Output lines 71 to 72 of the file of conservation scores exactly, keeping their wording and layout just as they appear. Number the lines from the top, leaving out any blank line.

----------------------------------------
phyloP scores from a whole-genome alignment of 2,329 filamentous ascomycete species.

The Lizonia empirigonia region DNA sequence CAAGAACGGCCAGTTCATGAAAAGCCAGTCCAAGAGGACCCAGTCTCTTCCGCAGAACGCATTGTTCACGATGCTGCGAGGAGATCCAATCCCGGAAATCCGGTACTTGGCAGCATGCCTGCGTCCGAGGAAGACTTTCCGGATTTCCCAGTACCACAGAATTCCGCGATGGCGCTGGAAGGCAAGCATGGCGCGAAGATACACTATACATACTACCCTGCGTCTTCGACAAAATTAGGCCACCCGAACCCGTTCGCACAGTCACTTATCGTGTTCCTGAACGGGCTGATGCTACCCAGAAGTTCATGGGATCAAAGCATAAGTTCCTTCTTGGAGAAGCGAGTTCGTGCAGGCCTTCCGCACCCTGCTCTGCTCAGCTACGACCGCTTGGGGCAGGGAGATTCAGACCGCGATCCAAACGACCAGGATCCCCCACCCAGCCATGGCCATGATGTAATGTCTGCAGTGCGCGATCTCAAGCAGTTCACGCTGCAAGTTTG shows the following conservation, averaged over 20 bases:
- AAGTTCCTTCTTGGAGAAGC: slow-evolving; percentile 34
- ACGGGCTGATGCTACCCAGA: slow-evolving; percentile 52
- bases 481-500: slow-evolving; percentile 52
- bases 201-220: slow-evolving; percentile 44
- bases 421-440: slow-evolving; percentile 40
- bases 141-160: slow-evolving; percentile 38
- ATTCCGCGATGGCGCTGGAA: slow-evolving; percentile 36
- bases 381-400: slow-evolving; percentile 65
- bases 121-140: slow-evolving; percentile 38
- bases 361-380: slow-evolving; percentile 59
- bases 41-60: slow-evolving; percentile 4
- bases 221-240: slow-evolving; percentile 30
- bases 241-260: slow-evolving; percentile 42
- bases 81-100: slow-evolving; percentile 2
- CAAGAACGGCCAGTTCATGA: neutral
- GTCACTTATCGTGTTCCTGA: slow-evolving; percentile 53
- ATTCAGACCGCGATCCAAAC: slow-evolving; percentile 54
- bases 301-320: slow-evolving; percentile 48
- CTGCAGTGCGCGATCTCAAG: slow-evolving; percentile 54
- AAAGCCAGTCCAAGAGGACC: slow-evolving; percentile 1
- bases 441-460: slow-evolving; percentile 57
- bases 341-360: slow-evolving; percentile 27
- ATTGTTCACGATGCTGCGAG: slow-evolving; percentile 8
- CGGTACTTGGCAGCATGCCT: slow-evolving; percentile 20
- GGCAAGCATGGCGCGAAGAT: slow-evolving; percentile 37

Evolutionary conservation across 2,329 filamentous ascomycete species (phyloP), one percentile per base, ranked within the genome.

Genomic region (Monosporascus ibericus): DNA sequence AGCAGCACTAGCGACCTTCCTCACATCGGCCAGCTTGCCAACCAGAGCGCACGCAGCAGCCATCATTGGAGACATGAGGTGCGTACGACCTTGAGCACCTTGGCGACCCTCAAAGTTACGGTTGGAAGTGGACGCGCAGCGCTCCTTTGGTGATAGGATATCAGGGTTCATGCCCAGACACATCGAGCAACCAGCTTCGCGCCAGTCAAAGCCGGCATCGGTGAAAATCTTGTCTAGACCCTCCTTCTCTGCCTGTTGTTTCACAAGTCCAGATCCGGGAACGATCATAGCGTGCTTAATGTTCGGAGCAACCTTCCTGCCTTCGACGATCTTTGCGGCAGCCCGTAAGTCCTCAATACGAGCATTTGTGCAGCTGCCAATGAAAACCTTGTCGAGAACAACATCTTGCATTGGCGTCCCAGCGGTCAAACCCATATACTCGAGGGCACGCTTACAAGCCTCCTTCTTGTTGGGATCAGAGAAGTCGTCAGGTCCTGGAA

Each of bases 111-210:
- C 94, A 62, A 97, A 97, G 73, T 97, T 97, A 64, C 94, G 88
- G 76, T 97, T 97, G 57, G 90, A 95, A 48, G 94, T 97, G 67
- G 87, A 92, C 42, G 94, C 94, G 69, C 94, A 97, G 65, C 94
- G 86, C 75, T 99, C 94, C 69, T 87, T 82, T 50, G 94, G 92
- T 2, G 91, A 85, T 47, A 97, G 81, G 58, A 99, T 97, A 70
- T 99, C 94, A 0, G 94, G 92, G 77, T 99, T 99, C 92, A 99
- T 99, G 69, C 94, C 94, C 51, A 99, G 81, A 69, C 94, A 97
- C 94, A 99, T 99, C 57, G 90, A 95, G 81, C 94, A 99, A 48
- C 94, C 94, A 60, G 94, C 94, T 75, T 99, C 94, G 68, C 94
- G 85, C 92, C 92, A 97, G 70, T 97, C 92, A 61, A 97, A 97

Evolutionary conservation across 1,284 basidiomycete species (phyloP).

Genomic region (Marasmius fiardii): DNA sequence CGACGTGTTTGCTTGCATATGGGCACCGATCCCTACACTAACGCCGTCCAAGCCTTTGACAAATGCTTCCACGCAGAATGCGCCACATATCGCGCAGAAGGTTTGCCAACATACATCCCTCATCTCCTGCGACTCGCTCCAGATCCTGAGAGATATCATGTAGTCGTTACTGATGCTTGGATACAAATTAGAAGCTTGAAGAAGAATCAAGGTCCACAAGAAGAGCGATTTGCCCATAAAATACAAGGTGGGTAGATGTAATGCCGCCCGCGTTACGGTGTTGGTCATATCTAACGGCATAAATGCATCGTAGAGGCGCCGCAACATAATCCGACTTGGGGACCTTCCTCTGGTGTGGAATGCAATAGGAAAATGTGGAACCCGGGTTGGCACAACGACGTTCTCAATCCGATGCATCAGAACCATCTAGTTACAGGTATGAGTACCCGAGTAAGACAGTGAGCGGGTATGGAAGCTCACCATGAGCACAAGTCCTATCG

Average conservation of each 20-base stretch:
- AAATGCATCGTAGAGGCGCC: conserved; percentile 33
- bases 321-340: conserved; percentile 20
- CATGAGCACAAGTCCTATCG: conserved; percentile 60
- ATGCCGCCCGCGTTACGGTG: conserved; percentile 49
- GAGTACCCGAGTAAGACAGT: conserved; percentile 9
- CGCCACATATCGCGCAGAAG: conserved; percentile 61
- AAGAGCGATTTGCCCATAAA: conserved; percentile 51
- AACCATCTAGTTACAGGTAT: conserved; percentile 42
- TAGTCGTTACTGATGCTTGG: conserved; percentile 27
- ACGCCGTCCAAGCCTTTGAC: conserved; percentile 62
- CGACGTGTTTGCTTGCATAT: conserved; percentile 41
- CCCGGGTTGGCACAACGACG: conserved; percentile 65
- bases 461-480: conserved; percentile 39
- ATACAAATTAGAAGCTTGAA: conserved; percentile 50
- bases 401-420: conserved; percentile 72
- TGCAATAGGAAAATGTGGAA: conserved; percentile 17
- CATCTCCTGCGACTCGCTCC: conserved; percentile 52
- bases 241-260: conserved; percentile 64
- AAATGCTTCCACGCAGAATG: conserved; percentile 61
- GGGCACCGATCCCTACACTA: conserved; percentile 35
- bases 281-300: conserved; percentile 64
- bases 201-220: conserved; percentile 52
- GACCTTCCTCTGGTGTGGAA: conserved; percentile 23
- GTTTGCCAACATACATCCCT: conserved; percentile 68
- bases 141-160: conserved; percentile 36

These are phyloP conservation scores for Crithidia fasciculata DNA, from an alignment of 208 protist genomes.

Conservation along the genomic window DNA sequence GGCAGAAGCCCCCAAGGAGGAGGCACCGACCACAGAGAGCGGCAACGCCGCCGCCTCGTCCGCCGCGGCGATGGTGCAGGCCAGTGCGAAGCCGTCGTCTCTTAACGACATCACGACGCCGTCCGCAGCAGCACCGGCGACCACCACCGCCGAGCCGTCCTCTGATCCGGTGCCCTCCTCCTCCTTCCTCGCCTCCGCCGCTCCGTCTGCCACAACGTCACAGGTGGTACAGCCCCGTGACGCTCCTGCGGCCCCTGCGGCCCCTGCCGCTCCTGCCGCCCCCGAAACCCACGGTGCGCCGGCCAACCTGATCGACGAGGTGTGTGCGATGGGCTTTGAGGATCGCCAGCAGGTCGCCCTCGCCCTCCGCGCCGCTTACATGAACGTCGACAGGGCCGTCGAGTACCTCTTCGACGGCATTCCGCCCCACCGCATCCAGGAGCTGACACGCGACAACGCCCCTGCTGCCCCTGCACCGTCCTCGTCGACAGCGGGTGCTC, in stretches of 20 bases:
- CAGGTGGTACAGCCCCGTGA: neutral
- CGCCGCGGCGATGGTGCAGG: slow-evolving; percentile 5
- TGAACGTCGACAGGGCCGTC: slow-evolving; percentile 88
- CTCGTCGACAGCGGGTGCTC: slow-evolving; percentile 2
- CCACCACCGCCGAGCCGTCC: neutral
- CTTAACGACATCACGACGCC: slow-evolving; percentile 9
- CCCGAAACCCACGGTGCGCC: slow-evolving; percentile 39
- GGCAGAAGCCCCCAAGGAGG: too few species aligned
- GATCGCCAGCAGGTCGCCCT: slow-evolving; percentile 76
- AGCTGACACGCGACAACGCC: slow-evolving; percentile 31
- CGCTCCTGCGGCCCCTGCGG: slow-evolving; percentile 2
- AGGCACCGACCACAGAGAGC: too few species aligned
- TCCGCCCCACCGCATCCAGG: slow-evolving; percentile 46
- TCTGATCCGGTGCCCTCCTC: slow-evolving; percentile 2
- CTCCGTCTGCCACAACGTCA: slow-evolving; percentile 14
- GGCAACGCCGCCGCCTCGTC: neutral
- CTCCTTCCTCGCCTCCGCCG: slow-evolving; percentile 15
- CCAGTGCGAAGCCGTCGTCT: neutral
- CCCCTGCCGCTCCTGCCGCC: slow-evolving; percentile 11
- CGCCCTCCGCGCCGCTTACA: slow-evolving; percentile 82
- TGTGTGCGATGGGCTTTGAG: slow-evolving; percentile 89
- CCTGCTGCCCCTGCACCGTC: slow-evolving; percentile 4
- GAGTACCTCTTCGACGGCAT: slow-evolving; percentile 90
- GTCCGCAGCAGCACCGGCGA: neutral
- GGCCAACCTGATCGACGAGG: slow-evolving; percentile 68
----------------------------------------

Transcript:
- CAGGTGGTACAGCCCCGTGA: neutral
- CGCCGCGGCGATGGTGCAGG: slow-evolving; percentile 5